Conservative candidate Michael Chong took a substantial lead early and by the time election night was over he walked away with more than 50 per cent of the votes and a second term as MP for Wellington-Halton Hills. Final unofficial riding results for Monday's federal election showed Chong collected 27,807 votes, Liberal Rod Finnie earned 16,065, NDP candidate Noel Duignan had 6,795, Green Party candidate Brent Bouteiller finished fourth with 3,362, Carolann Krusky of the Christian Heritage Party was fifth with 606 votes and Independent candidate Mike Wizniewski
was last with 352. Chong collected 50.6 per cent of the riding's votes compared to 29.2 per cent for Finnie. An impressive 71 per cent (54,987) of the riding's 77,441 registered voters cast their ballot. Voter turnout was 67 per cent in the riding in the 2004 federal election. A jubilant Chong celebrated his victory with a throng of happy supporters at the Mill St. Crossing pub in Acton. "I didn't know what to expect," said Chong late Monday night. "You work as hard as you can. Today I felt at peace with myself because I had done everything I could."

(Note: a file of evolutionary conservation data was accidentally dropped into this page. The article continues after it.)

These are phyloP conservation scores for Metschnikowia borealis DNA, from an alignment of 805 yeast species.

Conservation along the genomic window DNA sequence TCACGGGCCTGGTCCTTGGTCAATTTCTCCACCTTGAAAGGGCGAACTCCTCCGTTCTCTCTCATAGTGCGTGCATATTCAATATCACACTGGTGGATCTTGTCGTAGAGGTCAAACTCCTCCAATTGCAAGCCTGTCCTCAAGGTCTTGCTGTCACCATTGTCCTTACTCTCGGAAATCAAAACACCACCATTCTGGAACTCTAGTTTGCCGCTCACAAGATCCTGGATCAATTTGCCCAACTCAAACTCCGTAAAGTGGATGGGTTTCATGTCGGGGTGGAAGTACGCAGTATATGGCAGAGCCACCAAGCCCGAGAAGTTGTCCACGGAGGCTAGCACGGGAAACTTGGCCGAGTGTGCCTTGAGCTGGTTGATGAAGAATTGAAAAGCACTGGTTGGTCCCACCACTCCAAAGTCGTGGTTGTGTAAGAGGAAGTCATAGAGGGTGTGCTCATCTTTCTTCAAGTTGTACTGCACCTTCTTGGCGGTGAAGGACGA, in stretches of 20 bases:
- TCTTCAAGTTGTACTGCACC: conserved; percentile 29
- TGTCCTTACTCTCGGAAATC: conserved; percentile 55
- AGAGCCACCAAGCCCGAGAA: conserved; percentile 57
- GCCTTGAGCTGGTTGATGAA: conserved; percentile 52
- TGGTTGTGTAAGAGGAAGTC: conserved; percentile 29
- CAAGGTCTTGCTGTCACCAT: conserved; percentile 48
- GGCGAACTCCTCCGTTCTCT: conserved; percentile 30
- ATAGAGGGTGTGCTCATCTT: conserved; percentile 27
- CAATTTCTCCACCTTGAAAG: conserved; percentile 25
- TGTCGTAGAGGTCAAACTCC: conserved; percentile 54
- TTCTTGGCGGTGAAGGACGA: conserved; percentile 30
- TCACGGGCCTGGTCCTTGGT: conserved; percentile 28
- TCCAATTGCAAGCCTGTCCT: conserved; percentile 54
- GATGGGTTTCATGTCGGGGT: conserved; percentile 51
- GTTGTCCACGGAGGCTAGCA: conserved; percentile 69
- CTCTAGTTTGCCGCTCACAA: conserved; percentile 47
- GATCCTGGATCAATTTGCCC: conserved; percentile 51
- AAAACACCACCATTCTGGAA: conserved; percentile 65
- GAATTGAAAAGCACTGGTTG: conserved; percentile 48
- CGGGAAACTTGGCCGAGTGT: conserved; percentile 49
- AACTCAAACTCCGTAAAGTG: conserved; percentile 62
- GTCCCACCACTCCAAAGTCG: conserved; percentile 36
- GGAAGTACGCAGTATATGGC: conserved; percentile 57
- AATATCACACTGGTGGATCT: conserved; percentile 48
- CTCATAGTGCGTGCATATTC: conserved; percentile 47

He attributed his win in part to a strong national campaign. "It was much more focused, it was much more disciplined. We looked like a party in waiting." Other factors that contributed to his success in the election he said, were a better-run local campaign compared to 2004, and the fact the Conservatives' policies-- on cuts to the GST, new accountability legislation, crackdown on gun crime and helping parents with childcare costs-- resonated with the electorate. Chong, 34, of Nichol Township (near Fergus), said the national outcome for his party was "within the parameters I expected. He said the government will "work on an issue by issue basis with each of the different parties" and stressed the Conservative government "will not form any coalition with Bloc Québécois." His personal priority, he said, will be to "continue to ensure I remain connected to the people in the riding." He also plans to continue serving on the Halton Hills' physician recruitment committee to try and bring new doctors to the area and ensure the government fulfills its commitment to cut GO Transit costs by 16 per cent. "I'm happy to serve in any position (Conservative Leader Stephen) Mr. Harper wants to serve me in," said Chong, when asked about speculation by some political pundits he could be in line for a cabinet post. "My primary role is to serve my constituents as their MP. Any additional responsibility is up to Mr. Harper." Liberal candidate Rod Finnie, 58, of Erin, was pleasantly surprised by his party's national showing, but he expected to receive more votes personally. "It was not the reaction that I was getting at the door so I thought we would do better than this," said Finnie, who surrounded by family and approximately 20 supporters, watched the election results come in at the Georgetown Optimist Hall. "I think Michael Chong has been a good representative," Finnie said, when asked why the Liberals had a poor showing in the riding. "He's a good person, he works hard and he makes sure he works in all parts of the riding." Finnie, Erin's mayor, also said the sponsorship scandal was one of the key issues he heard from the public while campaigning and the Conservatives "played that issue up well." Early in the campaign Finnie said he was worried that a Conservative government could weaken the federation, but he is hopeful that won't occur. "I'm sure if the other Conservatives that were elected are like Mike they will do what's best for the country and that's what I sincerely hope will happen." When asked about his future political plans, Finnie said he needed to consider his options before making a decision.